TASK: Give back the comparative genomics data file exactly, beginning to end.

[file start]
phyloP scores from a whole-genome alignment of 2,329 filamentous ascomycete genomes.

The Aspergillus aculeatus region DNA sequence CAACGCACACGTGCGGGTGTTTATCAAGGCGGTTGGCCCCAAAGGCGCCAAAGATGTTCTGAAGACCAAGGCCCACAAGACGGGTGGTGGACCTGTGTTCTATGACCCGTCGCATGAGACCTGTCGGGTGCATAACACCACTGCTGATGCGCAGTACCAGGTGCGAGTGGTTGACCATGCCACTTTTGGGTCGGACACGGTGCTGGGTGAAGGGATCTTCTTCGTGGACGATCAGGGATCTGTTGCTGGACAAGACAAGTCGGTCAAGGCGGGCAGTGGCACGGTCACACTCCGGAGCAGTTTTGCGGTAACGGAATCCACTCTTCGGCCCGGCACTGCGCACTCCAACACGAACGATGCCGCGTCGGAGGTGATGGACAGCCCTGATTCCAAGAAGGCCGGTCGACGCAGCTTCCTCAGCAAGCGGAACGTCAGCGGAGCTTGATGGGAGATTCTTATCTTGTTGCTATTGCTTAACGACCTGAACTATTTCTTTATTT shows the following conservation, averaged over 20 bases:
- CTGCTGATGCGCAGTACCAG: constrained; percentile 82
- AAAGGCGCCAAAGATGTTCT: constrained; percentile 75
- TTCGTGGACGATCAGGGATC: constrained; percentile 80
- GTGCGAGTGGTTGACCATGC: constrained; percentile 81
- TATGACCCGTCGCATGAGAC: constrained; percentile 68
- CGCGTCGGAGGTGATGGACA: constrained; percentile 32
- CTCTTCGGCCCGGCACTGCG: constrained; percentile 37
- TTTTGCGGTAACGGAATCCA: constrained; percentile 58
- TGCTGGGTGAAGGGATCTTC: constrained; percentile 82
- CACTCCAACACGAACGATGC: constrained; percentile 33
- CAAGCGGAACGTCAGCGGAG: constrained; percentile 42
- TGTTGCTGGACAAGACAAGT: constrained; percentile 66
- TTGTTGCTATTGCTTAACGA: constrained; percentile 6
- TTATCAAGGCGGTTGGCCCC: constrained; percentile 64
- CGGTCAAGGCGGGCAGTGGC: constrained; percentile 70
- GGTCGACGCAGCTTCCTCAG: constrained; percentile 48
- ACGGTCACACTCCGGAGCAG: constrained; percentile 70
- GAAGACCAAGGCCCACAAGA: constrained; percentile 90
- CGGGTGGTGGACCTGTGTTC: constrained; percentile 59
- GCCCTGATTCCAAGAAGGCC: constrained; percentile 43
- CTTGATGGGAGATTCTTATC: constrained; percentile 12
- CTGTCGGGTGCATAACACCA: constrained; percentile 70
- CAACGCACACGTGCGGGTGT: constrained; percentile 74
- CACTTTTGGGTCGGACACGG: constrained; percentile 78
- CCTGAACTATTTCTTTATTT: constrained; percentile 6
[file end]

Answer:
phyloP scores from a whole-genome alignment of 2,329 filamentous ascomycete genomes.

The Aspergillus aculeatus region DNA sequence CAACGCACACGTGCGGGTGTTTATCAAGGCGGTTGGCCCCAAAGGCGCCAAAGATGTTCTGAAGACCAAGGCCCACAAGACGGGTGGTGGACCTGTGTTCTATGACCCGTCGCATGAGACCTGTCGGGTGCATAACACCACTGCTGATGCGCAGTACCAGGTGCGAGTGGTTGACCATGCCACTTTTGGGTCGGACACGGTGCTGGGTGAAGGGATCTTCTTCGTGGACGATCAGGGATCTGTTGCTGGACAAGACAAGTCGGTCAAGGCGGGCAGTGGCACGGTCACACTCCGGAGCAGTTTTGCGGTAACGGAATCCACTCTTCGGCCCGGCACTGCGCACTCCAACACGAACGATGCCGCGTCGGAGGTGATGGACAGCCCTGATTCCAAGAAGGCCGGTCGACGCAGCTTCCTCAGCAAGCGGAACGTCAGCGGAGCTTGATGGGAGATTCTTATCTTGTTGCTATTGCTTAACGACCTGAACTATTTCTTTATTT shows the following conservation, averaged over 20 bases:
- CTGCTGATGCGCAGTACCAG: constrained; percentile 82
- AAAGGCGCCAAAGATGTTCT: constrained; percentile 75
- TTCGTGGACGATCAGGGATC: constrained; percentile 80
- GTGCGAGTGGTTGACCATGC: constrained; percentile 81
- TATGACCCGTCGCATGAGAC: constrained; percentile 68
- CGCGTCGGAGGTGATGGACA: constrained; percentile 32
- CTCTTCGGCCCGGCACTGCG: constrained; percentile 37
- TTTTGCGGTAACGGAATCCA: constrained; percentile 58
- TGCTGGGTGAAGGGATCTTC: constrained; percentile 82
- CACTCCAACACGAACGATGC: constrained; percentile 33
- CAAGCGGAACGTCAGCGGAG: constrained; percentile 42
- TGTTGCTGGACAAGACAAGT: constrained; percentile 66
- TTGTTGCTATTGCTTAACGA: constrained; percentile 6
- TTATCAAGGCGGTTGGCCCC: constrained; percentile 64
- CGGTCAAGGCGGGCAGTGGC: constrained; percentile 70
- GGTCGACGCAGCTTCCTCAG: constrained; percentile 48
- ACGGTCACACTCCGGAGCAG: constrained; percentile 70
- GAAGACCAAGGCCCACAAGA: constrained; percentile 90
- CGGGTGGTGGACCTGTGTTC: constrained; percentile 59
- GCCCTGATTCCAAGAAGGCC: constrained; percentile 43
- CTTGATGGGAGATTCTTATC: constrained; percentile 12
- CTGTCGGGTGCATAACACCA: constrained; percentile 70
- CAACGCACACGTGCGGGTGT: constrained; percentile 74
- CACTTTTGGGTCGGACACGG: constrained; percentile 78
- CCTGAACTATTTCTTTATTT: constrained; percentile 6